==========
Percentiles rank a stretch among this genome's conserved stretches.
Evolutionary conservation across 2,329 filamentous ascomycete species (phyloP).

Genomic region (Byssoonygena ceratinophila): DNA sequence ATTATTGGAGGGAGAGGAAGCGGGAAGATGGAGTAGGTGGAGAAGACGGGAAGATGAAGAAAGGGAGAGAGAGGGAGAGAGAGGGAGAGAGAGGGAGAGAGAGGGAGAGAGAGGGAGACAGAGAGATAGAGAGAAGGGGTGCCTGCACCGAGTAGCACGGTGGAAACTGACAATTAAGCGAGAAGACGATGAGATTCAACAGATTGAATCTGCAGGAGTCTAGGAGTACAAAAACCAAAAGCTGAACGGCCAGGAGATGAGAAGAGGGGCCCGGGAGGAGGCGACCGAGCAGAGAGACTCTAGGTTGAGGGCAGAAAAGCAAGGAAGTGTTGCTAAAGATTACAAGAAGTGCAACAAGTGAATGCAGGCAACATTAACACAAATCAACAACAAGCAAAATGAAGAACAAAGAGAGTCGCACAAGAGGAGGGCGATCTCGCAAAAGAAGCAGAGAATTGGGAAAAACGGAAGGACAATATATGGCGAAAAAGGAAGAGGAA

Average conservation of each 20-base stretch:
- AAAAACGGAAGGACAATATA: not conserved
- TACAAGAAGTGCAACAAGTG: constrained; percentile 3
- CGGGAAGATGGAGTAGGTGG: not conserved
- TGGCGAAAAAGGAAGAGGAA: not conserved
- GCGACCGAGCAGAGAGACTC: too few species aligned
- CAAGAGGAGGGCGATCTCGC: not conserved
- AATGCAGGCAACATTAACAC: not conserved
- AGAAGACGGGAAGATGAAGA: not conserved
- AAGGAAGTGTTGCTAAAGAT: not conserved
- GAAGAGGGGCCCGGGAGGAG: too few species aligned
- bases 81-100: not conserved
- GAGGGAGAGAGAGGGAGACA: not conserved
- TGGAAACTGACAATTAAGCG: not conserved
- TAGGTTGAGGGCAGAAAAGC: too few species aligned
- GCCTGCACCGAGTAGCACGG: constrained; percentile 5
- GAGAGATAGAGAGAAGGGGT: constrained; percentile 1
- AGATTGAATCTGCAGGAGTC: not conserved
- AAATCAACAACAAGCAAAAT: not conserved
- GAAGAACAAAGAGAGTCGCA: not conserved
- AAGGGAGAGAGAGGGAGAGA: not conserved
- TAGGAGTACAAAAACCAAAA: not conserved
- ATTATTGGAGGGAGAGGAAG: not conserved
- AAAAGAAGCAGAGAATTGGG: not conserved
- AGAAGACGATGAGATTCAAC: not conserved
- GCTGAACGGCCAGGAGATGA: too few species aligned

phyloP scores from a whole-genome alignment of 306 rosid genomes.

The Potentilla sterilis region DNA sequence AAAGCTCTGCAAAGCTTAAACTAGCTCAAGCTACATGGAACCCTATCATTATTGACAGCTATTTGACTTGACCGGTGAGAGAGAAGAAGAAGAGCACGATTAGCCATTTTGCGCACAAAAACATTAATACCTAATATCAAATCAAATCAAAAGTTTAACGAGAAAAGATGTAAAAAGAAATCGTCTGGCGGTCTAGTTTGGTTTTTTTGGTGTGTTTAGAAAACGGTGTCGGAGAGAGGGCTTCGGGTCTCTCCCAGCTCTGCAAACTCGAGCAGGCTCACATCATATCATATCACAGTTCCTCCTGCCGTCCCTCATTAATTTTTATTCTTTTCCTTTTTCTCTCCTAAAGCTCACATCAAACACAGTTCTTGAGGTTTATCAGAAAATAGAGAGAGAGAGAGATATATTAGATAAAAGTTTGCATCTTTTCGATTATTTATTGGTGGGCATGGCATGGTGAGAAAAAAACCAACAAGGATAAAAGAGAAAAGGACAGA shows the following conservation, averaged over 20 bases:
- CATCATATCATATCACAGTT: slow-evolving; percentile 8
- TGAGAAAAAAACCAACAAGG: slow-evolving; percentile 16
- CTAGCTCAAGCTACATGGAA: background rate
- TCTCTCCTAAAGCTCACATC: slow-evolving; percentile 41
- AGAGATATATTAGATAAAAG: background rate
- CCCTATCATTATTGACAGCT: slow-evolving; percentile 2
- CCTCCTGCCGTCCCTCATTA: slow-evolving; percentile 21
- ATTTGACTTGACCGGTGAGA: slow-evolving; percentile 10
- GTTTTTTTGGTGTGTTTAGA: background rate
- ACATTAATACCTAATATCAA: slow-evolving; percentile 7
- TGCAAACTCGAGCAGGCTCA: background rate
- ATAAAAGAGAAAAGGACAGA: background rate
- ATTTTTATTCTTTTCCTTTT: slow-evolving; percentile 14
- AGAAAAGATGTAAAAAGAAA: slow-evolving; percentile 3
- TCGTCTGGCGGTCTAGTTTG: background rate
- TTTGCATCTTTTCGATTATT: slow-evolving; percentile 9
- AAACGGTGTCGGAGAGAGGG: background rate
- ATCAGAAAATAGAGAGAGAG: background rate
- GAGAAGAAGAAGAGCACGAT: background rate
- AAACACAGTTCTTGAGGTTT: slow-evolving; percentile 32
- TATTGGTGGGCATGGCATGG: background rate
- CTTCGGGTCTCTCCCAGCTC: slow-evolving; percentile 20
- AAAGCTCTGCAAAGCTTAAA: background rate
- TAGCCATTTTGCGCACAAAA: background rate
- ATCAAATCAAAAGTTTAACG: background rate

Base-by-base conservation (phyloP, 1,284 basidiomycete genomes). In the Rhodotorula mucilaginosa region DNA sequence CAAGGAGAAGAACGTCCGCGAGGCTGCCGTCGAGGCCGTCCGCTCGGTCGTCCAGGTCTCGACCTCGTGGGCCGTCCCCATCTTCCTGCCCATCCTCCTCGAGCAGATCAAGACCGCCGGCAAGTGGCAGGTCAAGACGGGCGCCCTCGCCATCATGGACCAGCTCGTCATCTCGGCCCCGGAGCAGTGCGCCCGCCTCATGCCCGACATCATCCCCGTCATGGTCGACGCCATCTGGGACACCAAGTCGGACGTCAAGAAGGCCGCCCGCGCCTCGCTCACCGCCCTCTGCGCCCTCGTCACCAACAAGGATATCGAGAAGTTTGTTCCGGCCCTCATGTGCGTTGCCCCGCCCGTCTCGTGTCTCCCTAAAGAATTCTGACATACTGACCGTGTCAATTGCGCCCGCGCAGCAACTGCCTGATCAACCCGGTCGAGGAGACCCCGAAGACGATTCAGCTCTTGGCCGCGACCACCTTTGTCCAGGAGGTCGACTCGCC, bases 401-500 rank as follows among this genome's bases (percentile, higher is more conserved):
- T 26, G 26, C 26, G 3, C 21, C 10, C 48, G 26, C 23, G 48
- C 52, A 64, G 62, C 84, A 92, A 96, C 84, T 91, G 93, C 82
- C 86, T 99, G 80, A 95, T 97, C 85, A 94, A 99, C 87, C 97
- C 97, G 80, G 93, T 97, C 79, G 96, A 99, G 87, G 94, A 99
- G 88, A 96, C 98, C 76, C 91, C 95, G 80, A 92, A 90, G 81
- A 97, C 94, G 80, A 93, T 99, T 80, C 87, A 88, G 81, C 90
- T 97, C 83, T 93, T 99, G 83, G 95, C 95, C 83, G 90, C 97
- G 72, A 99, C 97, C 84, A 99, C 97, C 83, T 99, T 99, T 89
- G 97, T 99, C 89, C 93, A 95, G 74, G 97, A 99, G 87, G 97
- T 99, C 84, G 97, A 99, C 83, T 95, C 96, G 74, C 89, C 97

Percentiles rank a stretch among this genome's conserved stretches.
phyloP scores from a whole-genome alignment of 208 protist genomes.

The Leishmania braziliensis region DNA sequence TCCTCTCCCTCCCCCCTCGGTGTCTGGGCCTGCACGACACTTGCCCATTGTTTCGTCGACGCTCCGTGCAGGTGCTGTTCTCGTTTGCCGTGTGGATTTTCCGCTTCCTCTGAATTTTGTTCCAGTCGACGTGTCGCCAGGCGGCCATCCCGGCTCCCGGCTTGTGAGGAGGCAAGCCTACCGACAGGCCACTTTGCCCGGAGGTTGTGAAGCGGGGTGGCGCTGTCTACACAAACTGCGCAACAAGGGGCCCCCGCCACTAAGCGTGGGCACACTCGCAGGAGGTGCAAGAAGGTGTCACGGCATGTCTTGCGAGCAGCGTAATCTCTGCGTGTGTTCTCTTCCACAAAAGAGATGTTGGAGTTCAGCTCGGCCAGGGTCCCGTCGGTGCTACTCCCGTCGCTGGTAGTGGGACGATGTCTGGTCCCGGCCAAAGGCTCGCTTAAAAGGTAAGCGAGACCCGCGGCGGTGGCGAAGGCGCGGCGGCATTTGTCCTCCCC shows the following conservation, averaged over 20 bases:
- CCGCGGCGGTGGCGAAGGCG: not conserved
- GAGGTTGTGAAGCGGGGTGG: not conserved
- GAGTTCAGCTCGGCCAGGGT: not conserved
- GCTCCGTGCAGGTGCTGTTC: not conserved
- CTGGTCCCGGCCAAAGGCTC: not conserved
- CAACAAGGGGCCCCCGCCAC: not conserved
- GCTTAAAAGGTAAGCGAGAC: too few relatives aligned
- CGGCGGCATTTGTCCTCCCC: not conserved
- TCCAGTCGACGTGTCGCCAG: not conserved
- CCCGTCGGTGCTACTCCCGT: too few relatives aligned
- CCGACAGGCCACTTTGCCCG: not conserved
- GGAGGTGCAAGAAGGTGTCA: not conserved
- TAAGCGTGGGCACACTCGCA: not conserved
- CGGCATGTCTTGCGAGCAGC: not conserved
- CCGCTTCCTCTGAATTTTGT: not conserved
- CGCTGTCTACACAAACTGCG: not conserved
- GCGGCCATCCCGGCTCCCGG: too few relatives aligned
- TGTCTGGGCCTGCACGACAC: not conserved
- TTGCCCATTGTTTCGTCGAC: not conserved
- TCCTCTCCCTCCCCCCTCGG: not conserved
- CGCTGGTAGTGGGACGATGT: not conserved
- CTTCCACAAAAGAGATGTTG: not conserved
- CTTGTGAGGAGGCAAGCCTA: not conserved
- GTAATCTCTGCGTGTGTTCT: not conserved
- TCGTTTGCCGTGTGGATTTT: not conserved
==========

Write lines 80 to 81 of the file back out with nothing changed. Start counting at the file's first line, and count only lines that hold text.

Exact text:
- CCCGTCGGTGCTACTCCCGT: too few relatives aligned
- CCGACAGGCCACTTTGCCCG: not conserved